Seventeen months after my son’s first confession, he approached us. “Mom, Dad, can I talk to you a minute privately?” Words no parent wants to hear.
“Remember that thing we talked about before? Well, I never really stopped.” What!?
As I’ve mentioned, my son was scared into confessing he had been watching pornography. During that first conversation, he told us he was curious and searched the internet on his own. When pushed he stated he’d watched periodically for about a year. I believe he wanted to stop but was lured back pretty easily because he was addicted.
The second time he came clean, he had a deep desire to quit. He knew the harm it was doing to him and would do to his future wife and family if he didn’t quit. As I had in the first conversation, I asked numerous questions. One of them was, “Who introduced you to porn?” He again said no one. I specifically asked, “Did one of your older brothers show you?” He stated he didn’t want to get anyone in trouble.
By this point in the conversation it was becoming clear his addiction was much worse than we thought, and he had been involved with pornography for a lot longer than we originally believed. I told my son, “No one is in trouble, but I want to live in the light. We need to bring the details to the light. If we allow it to stay in the darkness, we cannot overcome it.”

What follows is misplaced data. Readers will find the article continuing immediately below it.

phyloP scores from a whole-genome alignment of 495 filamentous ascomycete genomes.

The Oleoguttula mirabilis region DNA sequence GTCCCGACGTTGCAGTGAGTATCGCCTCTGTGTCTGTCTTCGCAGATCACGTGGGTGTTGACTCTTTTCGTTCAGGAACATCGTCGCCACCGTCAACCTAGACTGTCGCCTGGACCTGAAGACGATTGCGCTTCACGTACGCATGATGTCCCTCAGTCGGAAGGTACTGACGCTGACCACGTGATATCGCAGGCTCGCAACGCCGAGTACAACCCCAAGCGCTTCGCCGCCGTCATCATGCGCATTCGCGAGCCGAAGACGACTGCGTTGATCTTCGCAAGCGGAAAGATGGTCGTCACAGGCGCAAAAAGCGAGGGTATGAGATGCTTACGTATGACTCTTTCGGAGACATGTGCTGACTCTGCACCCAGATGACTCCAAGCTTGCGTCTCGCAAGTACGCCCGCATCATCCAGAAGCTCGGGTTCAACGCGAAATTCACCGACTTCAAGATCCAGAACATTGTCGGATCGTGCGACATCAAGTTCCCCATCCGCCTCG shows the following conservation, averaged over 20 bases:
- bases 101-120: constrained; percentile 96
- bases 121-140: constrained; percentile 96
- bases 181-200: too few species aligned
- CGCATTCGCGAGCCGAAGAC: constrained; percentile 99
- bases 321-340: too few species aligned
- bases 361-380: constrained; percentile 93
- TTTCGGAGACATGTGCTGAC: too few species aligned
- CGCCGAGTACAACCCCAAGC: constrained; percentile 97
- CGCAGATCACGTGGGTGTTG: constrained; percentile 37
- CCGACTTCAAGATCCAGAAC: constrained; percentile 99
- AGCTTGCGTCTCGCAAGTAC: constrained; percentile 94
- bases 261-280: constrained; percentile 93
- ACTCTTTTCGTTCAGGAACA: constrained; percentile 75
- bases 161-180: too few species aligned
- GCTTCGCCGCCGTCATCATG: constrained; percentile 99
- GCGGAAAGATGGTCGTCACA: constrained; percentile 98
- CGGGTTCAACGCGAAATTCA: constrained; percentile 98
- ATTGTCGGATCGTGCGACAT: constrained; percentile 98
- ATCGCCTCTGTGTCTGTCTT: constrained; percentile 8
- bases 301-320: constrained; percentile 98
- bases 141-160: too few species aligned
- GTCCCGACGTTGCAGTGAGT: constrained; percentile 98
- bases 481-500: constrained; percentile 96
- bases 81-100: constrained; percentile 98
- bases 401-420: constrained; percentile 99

My son proceeded to tell us that when he was around nine or ten years old he had asked his older brother to show him pictures on the computer. His brother, underage but most definitely old enough to know better, complied. Another brother did not actively participate but was in the room.
This was difficult to hear, to say the least. One more infraction to add to a growing list. Not only was I dealing with one child steeped in the grip of porn, but I also had to face the fact that two of my other children were involved. But I meant what I said about living in the light.
We cannot begin to turn from our wrong ways or heal from our wounds unless we are willing to shed light on the problem. At the minimum that means facing the issue head on and not turning a blind eye or pretending everything will be fine. It’s not fine. The first step to healing and wholeness is shining light in the darkest corners, revealing every inch of the problem. Then we can begin walking toward freedom.
My son felt better after sharing the whole truth with us. There weren’t any more secrets. And we were better equipped to establish a program of healing for him. It was a start and gave us hope.
I’d like to encourage you. Walk through the tough stuff! I know it’s difficult to ask questions, listen to the answers, and follow through with a plan. At the least it’s time consuming. At the worst it’s debilitating. But there is hope. There is healing on the other side.
What’s your story? How can I support you? Comment below . . . anonymously if you prefer. Or send me an email via the contact page. And be sure to subscribe so you know when the next blog post is available.